Japan - Table of Contents .........Japanese Gardens......... Architecture Around the World

2013 photos
Kenroku-en Garden
Kanazawa, Japan

Kenroku-en, along with Kairaku-en and Koraku-en, is one of the three great gardens of Japan.

The name Kenroku-en means Six Attributes Garden, i.e., six attributes of a perfect landscape: spaciousness, seclusion, artifice, antiquity, waterways, and panoramas.

Kenrokuen, covering over 25 acres and located in the center of Kanazawa City, Ishikawa Prefecture, was originally the private garden neighboring Kanazawa Castle which was the residence of the Maeda Family, the feudal lord reigning the area in the Edo Period (1603-1868).  (Maeda is pronounced mah e dah.) The garden was developed by the family of Maeda down through the generations from the 1620s to 1840s and completed after more than 200 years of work. 

See also the gate originally guarded the entrance to the palace of Kanazawa Castle, and was only later moved to Oyama Shrine. At the Oyama Shrine is a statue of Maeda Toshiie, the first lord of the Maeda Clan.

The garden was opened to the public on May 7, 1874. Kenroku-en contains roughly 8,750 trees, and 183 species of plants in total.


The garden is located outside the gates of Kanazawa Castle - shown above - where it originally formed the outer garden ... Japanese Gardens


Kasumi Pond.
Kotoji-tōrō, a stone lantern with two legs, said to resemble the bridge on a koto. This lantern is emblematic of Kenroku-en and Kanazawa.



Another view of the Kotoji-tōrō



Pavilion









In winter, the park is notable for its yukitsuri - ropes attached in a conical array to carefully support tree branches in the desired arrangements, thereby protecting the trees from damage caused by heavy snows. Here, workers are preparing supports. Note celebrants.  Camera crews were also present, and the preparations made the evening TV news.



Yukitsuri - ropes attached in a conical array to carefully support tree branches in the desired arrangements, thereby protecting the trees from damage caused by heavy snows.



Yukitsuri - ropes attached in a conical array to carefully support tree branches in the desired arrangements, thereby protecting the trees from damage caused by heavy snows.



Yukitsuri - ropes attached in a conical array to carefully support tree branches in the desired arrangements, thereby protecting the trees from damage caused by heavy snows.



Yukitsuri - ropes attached in a conical array to carefully support tree branches in the desired arrangements, thereby protecting the trees from damage caused by heavy snows.



Yukitsuri - ropes attached in a conical array to carefully support tree branches in the desired arrangements, thereby protecting the trees from damage caused by heavy snows.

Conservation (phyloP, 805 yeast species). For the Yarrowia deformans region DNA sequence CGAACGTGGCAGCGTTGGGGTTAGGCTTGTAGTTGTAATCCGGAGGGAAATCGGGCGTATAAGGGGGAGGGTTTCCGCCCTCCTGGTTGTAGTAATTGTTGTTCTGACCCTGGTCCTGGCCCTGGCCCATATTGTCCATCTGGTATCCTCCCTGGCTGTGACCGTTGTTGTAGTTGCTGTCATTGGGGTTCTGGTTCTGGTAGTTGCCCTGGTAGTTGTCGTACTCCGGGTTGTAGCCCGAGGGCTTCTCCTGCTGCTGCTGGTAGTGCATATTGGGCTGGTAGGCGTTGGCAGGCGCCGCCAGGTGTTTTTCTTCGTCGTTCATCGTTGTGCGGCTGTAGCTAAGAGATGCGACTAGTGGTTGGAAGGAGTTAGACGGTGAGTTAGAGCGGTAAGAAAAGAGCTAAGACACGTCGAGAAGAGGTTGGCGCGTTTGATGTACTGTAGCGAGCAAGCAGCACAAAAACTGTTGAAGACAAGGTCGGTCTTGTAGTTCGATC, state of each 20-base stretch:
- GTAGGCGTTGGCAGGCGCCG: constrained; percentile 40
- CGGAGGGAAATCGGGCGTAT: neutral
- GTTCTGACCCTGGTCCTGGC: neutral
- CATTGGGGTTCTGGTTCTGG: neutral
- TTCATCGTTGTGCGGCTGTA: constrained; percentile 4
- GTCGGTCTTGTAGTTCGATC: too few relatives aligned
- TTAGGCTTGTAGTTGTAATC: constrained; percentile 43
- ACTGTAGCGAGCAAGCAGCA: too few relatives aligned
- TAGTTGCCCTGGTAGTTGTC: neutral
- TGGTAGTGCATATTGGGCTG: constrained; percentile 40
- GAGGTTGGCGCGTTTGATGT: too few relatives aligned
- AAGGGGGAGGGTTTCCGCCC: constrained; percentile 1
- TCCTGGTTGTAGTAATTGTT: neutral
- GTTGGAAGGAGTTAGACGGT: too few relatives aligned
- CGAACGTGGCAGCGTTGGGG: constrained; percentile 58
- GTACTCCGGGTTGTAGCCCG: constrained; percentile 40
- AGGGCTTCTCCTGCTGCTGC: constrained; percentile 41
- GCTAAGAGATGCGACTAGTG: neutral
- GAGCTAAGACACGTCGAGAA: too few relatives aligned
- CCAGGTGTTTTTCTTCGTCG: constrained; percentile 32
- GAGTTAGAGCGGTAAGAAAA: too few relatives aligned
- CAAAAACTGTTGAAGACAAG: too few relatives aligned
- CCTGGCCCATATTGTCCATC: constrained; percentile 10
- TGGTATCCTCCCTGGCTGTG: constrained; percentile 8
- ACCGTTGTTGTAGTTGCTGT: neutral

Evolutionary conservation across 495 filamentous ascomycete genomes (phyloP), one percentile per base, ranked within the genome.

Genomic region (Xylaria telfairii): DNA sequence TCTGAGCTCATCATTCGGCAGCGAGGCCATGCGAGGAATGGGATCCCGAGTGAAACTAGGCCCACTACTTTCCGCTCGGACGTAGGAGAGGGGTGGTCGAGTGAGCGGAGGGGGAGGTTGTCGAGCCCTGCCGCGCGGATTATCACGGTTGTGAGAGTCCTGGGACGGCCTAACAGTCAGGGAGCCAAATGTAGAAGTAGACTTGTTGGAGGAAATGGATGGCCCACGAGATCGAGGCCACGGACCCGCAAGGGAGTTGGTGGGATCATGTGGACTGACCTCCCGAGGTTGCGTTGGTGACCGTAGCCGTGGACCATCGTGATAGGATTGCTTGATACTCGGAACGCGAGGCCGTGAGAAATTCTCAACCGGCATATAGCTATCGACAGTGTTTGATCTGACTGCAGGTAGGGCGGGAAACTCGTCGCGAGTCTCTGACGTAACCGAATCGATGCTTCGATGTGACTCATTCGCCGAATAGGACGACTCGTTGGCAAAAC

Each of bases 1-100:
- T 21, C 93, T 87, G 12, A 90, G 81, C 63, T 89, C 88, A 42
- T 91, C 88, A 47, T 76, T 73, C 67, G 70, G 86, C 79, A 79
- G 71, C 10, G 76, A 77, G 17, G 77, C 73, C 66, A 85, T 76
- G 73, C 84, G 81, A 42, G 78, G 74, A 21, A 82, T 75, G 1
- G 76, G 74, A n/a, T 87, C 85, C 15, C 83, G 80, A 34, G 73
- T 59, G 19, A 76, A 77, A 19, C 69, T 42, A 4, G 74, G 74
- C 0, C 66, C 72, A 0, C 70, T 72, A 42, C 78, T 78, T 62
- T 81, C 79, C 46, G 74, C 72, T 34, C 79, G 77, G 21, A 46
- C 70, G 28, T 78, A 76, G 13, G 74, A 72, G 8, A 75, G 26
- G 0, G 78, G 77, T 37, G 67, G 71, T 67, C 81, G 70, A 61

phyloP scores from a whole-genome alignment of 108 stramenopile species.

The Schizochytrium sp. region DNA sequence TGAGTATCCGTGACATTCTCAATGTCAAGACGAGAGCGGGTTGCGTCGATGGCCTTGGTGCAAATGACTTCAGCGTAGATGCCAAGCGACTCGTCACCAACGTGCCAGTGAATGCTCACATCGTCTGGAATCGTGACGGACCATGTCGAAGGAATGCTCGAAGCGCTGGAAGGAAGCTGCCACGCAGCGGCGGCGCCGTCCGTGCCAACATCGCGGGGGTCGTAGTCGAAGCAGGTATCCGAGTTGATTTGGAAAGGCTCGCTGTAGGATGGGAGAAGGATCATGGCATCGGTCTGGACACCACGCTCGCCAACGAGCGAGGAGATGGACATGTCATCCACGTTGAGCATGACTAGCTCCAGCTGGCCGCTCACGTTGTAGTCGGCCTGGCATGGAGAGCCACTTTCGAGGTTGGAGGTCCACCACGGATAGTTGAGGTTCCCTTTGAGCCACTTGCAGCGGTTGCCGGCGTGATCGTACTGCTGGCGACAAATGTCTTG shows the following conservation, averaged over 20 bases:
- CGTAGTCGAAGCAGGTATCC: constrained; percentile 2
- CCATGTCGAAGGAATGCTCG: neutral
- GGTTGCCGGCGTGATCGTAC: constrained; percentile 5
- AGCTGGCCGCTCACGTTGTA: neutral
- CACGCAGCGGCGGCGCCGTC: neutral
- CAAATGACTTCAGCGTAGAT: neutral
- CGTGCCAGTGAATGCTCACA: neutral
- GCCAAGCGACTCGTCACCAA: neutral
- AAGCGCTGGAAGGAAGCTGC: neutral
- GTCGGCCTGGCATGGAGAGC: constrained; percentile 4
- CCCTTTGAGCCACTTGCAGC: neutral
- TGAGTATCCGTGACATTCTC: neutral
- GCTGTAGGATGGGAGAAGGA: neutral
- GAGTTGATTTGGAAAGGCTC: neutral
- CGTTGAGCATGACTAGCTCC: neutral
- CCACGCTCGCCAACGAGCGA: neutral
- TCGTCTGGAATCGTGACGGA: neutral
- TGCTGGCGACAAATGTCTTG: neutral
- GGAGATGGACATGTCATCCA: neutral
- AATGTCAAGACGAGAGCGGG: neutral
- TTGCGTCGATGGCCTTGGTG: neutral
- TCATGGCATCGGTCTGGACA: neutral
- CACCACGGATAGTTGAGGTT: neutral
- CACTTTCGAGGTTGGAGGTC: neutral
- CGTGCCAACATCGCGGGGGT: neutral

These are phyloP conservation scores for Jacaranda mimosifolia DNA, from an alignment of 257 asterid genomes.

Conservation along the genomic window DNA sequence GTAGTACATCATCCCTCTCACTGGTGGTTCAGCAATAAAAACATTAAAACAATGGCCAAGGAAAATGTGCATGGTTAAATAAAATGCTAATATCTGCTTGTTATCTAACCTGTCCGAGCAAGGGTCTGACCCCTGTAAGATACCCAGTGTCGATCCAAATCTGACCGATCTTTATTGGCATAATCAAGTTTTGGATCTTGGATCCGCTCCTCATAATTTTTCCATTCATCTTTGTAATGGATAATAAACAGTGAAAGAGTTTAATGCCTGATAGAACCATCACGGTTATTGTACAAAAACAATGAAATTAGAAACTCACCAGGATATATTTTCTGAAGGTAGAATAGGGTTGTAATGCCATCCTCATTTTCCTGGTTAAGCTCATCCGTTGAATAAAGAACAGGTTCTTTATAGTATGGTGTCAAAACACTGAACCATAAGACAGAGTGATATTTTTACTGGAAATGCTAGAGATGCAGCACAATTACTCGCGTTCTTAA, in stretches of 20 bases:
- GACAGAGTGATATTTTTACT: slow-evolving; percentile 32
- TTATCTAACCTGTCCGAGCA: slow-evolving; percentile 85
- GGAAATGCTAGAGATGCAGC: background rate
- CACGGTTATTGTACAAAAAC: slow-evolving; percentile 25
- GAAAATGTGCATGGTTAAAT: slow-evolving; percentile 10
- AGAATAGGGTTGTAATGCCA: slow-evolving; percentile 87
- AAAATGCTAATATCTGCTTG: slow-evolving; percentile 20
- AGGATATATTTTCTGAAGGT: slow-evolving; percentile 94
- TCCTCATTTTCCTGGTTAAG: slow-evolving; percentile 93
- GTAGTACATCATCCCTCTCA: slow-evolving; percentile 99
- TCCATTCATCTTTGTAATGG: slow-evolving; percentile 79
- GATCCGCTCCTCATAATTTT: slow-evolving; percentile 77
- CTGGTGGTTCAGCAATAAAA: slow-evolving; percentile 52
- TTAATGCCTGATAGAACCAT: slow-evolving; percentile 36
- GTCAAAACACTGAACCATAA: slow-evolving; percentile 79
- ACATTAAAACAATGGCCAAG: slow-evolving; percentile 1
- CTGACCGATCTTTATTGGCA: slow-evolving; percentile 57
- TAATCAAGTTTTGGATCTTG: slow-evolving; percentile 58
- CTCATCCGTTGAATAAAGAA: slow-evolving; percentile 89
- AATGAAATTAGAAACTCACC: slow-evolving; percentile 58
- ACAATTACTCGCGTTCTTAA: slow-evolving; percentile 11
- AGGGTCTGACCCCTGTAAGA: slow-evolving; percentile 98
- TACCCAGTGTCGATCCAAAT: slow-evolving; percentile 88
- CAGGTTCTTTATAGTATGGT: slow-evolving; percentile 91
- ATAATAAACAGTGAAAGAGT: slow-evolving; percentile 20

Stone lantern



Stone lantern.
Flying Geese Bridge (Gankō-bashi), made of eleven red stones, laid out to resemble geese in a flying formation



Stone lantern






Stone lantern






Note the leaf-free, raked gravel, typical of the park






Streams feed larger ponds.






Shiguretei Rest House
Originally built by the 5th lord Tsunanori, reconstructed at its present location in 2000


Shiguretei Rest House



Shiguretei Rest House.
 
On the edge of a house are rōka, wooden floored passages, that are similar to hallways. Ceilings customarily are not separately built elements, but rather the underside of the roof is left exposed and acts as the ceiling for the space.



Shiguretei Rest House.
Interiors are very simple, highlighting minimal and natural decoration. Traditional Japanese interiors, as well as modern, incorporate mainly natural materials including fine woods, bamboo, silk, rice straw mats, and paper  screens. Natural materials are used to keep simplicity in the space that connects to nature. Natural color schemes are used and neutral palettes including black, white, off-white, gray, and brown.

Tatami mat: Straw foundation, covered with a  woven reed mat; roughly 1 X 2 meters.


Shiguretei Rest House



Shiguretei Rest House



Shiguretei Rest House.
A recessed space called tokonoma  is often present in traditional as well as modern Japanese living rooms. This is the focus of the room and displays Japanese art, usually a painting or calligraphy.
Minimal interior decoration  alters seasonally, with a different scroll hanging or new flower (ikebana) arrangement.



Shiguretei Rest House.



Shiguretei Rest House
Shoji (pronounced SHOW jee): A translucent screen consisting of a wooden frame covered in rice paper, used as an outer sliding door or inner partition in a Japanese house.



Shiguretei Rest House.
The separation between inside and outside is itself in some measure not absolute as entire walls can be removed, opening a residence or temple to visitors. Verandas appear to be part of the building to an outsider, but part of the external world to those in the building. Structures are therefore made to a certain extent part of their environment. Care is taken to blend the edifice into the surrounding natural environment.



Shiguretei Rest House



Photos and their arrangement 2013 Chuck LaChiusa
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